Cheap round-trip flights to Istanbul

The inside scoop on flights to Istanbul

Straddling the Bosphorus, Istanbul is where European culture shakes hands with Asian exoticism. It feels like a whole world away, yet flights to Istanbul’s Ataturk or Sabiha Gokcen airports bring this faraway jewel right to your doorstep. Muezzins calling from the minarets provide the soundtrack, street markets supply the menu, and the historic skyline paints the backdrop for a trip with a different slant. Cosmopolitan and just a little crazy, Istanbul’s heady mix of heritage and hip delivers an exhilarating ride, so scream if you wanna go faster!

When’s the best time for cheap return flights to Istanbul?

Istanbul’s unique location between two seas creates its own particular microclimate, with distinct seasonal variation. It’s been known to snow in winter, while high summer can be uncomfortably humid. Spring sunshine brings out the bulbs in time for the International Tulip Festival, when the city’s parks are ablaze with colour. It’s a perfect time to enjoy the typically Turkish habit of picnicking – a grand feast involving the whole family and a spectacular array of traditional goodies. Whatever the weather, cheap tickets to Istanbul should be easy enough to track down, with budget airlines offering good availability year-round.

Where can I find the best cheap flights to Istanbul?

Istanbul has air links from several UK airports, so take your pick. Turkish Airlines flies non-stop from Birmingham or Manchester to Ataturk Airport, and from London Gatwick to Sabiha Gokcen, all with a flight time of around 4 hours and some very competitive rates. Pegasus also serves the Gatwick-Sabiha Gokcen route, along with direct flights from London Stansted, so you can quit overcast London and be basking under blue skies in less time than it takes to circumnavigate the M25 at rush hour.

How do I get to Istanbul city centre?

The quickest transport option from Ataturk is the metro, which serves all the major destinations. The sea bus is a relaxing alternative, offering an unforgettable first glimpse of the romantic skyline of Istanbul from the water – the airport route is just one part of the network operated by iDO, Istanbul’s fast ferry service. Sabiha Gokcen is around 30 miles away on the Asian side and is popular with low-cost carriers. Some hotels offer free transfers to meet your flight to Istanbul. Otherwise, jump on the airport shuttle bus to Taksim Square to link up with the public transport network and zip around the city like a local.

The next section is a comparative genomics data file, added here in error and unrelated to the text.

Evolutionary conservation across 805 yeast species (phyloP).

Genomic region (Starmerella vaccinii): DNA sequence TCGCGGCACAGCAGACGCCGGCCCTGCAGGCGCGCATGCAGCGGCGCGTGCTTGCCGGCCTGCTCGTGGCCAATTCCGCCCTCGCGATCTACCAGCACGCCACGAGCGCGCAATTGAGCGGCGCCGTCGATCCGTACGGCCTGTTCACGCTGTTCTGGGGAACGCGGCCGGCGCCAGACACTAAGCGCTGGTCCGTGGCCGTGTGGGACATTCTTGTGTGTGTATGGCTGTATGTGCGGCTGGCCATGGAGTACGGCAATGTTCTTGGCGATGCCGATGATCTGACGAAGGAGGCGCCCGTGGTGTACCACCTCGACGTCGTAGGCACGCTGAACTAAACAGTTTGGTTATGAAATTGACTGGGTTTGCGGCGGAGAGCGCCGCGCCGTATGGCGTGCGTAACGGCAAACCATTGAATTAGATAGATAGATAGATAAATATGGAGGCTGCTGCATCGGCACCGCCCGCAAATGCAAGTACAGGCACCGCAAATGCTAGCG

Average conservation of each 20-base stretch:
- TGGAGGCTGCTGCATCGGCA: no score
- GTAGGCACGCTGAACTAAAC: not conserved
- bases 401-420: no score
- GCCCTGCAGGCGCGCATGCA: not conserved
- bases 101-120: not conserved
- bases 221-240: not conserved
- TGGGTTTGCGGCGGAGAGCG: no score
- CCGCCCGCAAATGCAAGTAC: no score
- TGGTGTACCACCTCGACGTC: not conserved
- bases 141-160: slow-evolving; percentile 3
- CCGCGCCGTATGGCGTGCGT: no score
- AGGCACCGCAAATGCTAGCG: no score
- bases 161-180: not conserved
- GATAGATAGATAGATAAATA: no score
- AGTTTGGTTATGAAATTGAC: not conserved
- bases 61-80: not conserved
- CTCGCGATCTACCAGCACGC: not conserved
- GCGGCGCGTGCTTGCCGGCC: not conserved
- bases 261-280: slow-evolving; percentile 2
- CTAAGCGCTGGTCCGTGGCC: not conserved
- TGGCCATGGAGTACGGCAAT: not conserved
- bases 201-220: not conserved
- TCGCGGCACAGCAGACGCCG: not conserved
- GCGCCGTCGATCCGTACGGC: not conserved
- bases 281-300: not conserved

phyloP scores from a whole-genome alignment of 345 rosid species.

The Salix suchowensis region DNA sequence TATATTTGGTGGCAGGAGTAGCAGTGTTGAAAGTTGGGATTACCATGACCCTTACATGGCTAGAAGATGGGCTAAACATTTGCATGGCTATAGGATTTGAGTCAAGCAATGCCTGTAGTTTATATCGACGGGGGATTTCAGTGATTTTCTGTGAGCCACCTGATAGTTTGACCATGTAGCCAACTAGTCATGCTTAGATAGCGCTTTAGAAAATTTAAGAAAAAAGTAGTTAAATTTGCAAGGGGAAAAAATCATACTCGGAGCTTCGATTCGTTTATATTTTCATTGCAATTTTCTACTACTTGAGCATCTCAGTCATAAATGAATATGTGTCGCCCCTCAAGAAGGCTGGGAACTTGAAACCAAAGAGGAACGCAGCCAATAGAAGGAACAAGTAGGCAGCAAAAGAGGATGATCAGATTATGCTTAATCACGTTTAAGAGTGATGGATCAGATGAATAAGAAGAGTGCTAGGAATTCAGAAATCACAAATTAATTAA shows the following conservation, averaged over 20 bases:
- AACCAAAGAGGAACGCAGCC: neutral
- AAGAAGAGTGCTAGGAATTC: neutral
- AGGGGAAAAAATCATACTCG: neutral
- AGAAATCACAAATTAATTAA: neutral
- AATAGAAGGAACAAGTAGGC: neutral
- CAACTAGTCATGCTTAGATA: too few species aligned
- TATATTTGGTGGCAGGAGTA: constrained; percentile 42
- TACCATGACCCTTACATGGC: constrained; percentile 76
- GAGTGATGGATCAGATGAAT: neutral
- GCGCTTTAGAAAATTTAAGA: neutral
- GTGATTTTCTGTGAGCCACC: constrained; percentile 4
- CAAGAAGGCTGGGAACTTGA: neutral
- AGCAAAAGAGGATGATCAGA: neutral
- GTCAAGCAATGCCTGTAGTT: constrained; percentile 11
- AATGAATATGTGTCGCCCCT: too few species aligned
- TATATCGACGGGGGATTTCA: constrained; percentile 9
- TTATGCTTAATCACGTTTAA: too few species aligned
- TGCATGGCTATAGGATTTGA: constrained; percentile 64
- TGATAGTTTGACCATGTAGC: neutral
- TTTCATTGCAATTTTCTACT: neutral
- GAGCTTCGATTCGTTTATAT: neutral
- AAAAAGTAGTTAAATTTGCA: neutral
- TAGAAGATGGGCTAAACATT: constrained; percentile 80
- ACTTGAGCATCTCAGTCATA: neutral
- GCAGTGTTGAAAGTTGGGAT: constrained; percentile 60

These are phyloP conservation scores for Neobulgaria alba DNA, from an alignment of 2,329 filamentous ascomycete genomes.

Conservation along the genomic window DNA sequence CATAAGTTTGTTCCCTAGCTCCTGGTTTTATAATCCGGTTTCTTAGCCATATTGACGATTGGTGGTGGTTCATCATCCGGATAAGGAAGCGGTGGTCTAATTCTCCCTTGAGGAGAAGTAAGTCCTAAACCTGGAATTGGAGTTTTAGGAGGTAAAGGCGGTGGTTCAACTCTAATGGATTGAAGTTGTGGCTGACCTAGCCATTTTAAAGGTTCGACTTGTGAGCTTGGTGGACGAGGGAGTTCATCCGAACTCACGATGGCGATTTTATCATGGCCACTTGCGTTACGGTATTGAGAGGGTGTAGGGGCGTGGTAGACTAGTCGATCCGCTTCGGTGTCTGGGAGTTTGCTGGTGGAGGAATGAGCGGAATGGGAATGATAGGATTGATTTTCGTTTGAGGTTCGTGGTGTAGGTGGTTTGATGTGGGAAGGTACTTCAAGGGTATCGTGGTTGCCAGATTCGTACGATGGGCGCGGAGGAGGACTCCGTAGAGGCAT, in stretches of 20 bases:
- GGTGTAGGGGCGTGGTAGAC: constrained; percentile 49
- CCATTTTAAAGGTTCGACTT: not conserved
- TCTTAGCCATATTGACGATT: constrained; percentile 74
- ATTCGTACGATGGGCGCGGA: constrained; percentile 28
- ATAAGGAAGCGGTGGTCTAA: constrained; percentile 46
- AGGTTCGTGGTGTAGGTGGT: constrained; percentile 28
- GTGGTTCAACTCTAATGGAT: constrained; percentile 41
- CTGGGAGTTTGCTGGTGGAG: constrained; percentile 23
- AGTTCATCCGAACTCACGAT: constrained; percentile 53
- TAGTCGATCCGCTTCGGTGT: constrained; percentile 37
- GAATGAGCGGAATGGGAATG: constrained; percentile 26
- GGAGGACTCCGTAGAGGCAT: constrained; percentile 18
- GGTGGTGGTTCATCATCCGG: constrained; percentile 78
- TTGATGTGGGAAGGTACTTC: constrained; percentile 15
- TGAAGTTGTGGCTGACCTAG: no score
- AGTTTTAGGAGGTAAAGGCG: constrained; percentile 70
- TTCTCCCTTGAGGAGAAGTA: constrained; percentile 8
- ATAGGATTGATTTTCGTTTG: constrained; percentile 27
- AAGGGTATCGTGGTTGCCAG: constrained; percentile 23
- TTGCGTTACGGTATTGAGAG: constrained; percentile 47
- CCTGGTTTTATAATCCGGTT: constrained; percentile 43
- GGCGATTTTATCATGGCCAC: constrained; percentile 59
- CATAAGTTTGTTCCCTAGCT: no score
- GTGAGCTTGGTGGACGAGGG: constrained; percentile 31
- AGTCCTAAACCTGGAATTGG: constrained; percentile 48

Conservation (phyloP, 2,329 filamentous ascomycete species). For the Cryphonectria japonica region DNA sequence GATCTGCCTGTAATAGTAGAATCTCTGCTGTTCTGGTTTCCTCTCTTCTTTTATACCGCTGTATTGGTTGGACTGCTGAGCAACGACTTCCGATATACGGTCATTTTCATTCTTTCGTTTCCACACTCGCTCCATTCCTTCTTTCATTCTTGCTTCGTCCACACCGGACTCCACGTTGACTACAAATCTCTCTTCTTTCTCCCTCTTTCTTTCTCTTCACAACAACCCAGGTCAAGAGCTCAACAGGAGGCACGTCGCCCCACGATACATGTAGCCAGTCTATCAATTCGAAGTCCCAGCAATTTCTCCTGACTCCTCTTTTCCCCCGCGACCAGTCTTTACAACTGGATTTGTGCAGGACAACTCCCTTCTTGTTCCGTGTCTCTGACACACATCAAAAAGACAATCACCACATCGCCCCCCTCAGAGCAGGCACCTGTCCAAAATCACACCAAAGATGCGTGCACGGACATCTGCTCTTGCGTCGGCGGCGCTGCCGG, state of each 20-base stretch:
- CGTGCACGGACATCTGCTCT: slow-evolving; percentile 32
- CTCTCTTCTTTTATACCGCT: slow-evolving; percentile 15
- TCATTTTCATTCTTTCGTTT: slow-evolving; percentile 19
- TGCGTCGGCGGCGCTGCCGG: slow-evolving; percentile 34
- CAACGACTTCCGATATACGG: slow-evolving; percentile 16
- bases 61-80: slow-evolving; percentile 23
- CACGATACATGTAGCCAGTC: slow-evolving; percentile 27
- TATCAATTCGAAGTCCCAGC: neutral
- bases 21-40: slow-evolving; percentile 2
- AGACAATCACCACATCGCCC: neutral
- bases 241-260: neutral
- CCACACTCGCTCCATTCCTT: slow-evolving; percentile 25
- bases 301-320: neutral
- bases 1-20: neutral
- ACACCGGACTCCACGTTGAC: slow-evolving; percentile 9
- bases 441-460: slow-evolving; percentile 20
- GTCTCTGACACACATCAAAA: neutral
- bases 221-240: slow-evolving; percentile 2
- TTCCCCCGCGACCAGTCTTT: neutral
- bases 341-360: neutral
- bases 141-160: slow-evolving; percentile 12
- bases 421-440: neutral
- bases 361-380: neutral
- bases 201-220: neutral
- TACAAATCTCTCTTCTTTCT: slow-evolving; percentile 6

A box of Turkish delights

From the stunning domes of Topkapi Palace and the atmospheric hush of Süleymaniye Mosque to the chaos and colour of the Grand Bazaar and the buzz of bohemian Karaköy, Istanbul offers many different flavours of Turkish delight. The collection of the Museum of Turkish and Islamic Arts is renowned the world over, while the legendary Nardis Jazz Club is one of the city’s original hipster hangouts, where you’ll still have to fight for a table on popular nights. Head for the vibrant bazaars to haggle over local pottery or leatherware, then challenge your taste buds to find the best street food in Istanbul’s cheery markets.

Istanbul When to Go

By far the best times to visit Istanbul are spring (April and May) and fall (September and October), when local kids are on a school schedule, the daytime weather is in the 60s, and the nights cool off pleasantly.

In summer, average temperatures are in the low- to mid-80’s, though on rare occasions it hits 100-plus degrees. Warm weather brings most of the art and music fests: The Istanbul Foundation for Culture & Arts organizes dance, film, theatre, and puppet festivals (April/May); jazz and music (June/July); and a biennial in the fall.

In winter, it can get cold and wet enough to snow, though the average high is around 50, and the precipitation is usually rain. Thanks to its maritime location at the nexus of the Sea of Marmara, Bosphorus, and Black Sea, it can get both windy and humid here—and there’s fog more than 200 days a year (though it usually burns off in late morning).

It’s not just weather to consider: Religious holidays create seasons of their own. During the month of Ramadan (usually around July and August), holy sites can be crowded, traffic right before the evening meal can be heavy, and restaurant service can be irregular. During Kurban Bayramı (around October/November), the most important Islamic festival of the year and a five-day public holiday, hotels fill up, banks close, and ATMs can even run out of money. If you really want the city to yourself (along with cheaper hotel rooms), and can handle some chill and precipitation, travel here in March and November.


Fare, taxes & fees: Fares were found on and are updated daily. They include all taxes and fees, except baggage fees.

Refunds/changes/cancellations: Itinerary changes, if permitted for the fare, will have a £25.00 / 45.00 Euro service fee charged by ebookers, plus any airline fare and tax increase that may be applicable.

Other conditions: Schedules, fares and rules are subject to change without notice. Seats are limited and may not be available on all flights/dates or in all markets. Fares will not be honored retroactively or in exchange for any wholly/partially unused ticket. Tickets are non-transferable and non-refundable. Fare rules are provided for the selected itinerary before booking.